Women Of WW1 Mata Hari

Margaretha Geertruida Zelle alias Mata Hari was born in Leeuwarden (NL) on 7 August 1876.

At the beginning of the 20th century she moved to France where she started a career as a nude dancer. She became famous and moved in the highest circles of Europe. Her fame made it easy  to travel to various European countries. Even during the war.   So, the French Secret Service asked Mata Hari to mingle with the Germans and find out as much as she could.

However, during her first mission something went wrong   and she was arrested  by the British Intelligence Service. All of her alibis were watertight, so the British agents had to release her. In the meantime, the French too got suspicious.

It also became clear that German army officers were paying her. Officially it was to keep them company but the French intelligence office wasn’t so sure about that. When she tried to cross the French border, to visit one of her lovers, she was arrested by the French Secret Service and interrogated.

During one of these long sessions, she succumbed and confessed to be a German spy, known under the pseudonym of H21.

The trial that followed was nothing but a showcase. The French were convinced that she was:  “one of the greatest spies of the century,   responsible for the death of tens of thousands of soldiers”. She was found guilty and condemned to death.  On 15 October 1917 she was shot by afiring squad.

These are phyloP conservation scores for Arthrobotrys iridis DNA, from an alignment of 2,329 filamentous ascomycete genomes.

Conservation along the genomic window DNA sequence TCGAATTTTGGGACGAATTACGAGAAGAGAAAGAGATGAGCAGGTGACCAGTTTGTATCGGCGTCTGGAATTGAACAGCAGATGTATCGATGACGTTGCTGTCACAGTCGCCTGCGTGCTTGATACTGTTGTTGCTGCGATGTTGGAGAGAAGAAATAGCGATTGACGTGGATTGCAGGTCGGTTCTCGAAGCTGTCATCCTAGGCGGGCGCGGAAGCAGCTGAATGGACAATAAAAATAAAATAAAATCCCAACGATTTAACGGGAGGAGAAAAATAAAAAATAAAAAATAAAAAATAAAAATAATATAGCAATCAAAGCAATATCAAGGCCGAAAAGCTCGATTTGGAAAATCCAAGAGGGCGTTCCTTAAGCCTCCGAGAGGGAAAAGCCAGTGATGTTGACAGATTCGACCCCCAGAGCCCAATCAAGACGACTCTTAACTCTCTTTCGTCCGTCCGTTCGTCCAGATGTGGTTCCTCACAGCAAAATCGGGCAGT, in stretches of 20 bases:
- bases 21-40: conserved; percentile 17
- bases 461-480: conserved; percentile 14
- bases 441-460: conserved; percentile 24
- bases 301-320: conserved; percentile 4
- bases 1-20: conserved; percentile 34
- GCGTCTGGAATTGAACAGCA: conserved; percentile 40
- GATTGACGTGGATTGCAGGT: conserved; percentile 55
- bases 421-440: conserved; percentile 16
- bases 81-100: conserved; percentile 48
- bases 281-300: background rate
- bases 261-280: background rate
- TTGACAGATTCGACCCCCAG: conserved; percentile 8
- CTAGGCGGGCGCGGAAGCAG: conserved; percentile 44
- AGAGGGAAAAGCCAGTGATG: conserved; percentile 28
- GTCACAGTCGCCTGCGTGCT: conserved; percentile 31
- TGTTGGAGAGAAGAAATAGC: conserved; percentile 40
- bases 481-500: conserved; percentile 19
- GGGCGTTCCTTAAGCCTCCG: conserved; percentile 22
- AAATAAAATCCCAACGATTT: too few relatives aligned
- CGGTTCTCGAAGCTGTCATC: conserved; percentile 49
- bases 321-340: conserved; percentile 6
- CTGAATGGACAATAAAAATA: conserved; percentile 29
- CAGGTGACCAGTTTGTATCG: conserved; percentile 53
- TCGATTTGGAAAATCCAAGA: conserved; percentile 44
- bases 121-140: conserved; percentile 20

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Nature v Nurture Letters to nowhere

Cracks

Image by Truthout.org via Flickr

Nature v Nurture

Imagine a  plant.  I was going to use an orchid but I have a perpetual ability to kill them, so imagine a rose.

Without careful attention to the base of the rose, the soil around the roots and the roots themselves, the rose (unless its a wild rose or a climbing rose – pipe down rose people) will not reach its full potential.

Soldiers in committed (happy!) relationships are not so dissimilar.  So often my other half has told me about a friend arguing furiously with his other half, standing shouting on his mobile outside of their living quarters’ front door.  A lad even went home on a lucrative course that was set to change his life completely – and get him a 20 grand pay rise – purely because his girlfriend made him choose between the new job and his life with her.

The army do not seem, still, to understand that the needs of the girls and women (and men) “outside of the wire” reflect deeply on the men inside the wire.  If they do not reach out and communicate with the partners, the partners feel shut out and alienated, which therefore breeds resentment, thus creating conflict within the relationship, resulting in a soldier with things on his mind when he should be concentrating on work.

Tend the roots, and your flowers will be prize winners.  Neglect them and the neglect will be obvious.

Ways the Army/RAF/Navy could incorporate (and appease) partners:

  • Wife and girlfriend briefings pre-tour (I’m getting one of these though I hear they are v. uncommon!)
  • More social activities behind the wire – at the moment, only married quarter-dwelling wives are invited to social events at the barracks.  Invitations should be open to all officially declared partners.
  • Regular contact – even if it is just emails detailing where partners are / will be (a timetable perhaps)
  • Help and details of someone who can be contacted should we notice symptoms of PTSD in our partners

I am sure there are many more….  feel free to add your own

Credits to Letters to Nowhere for writing this blog post.

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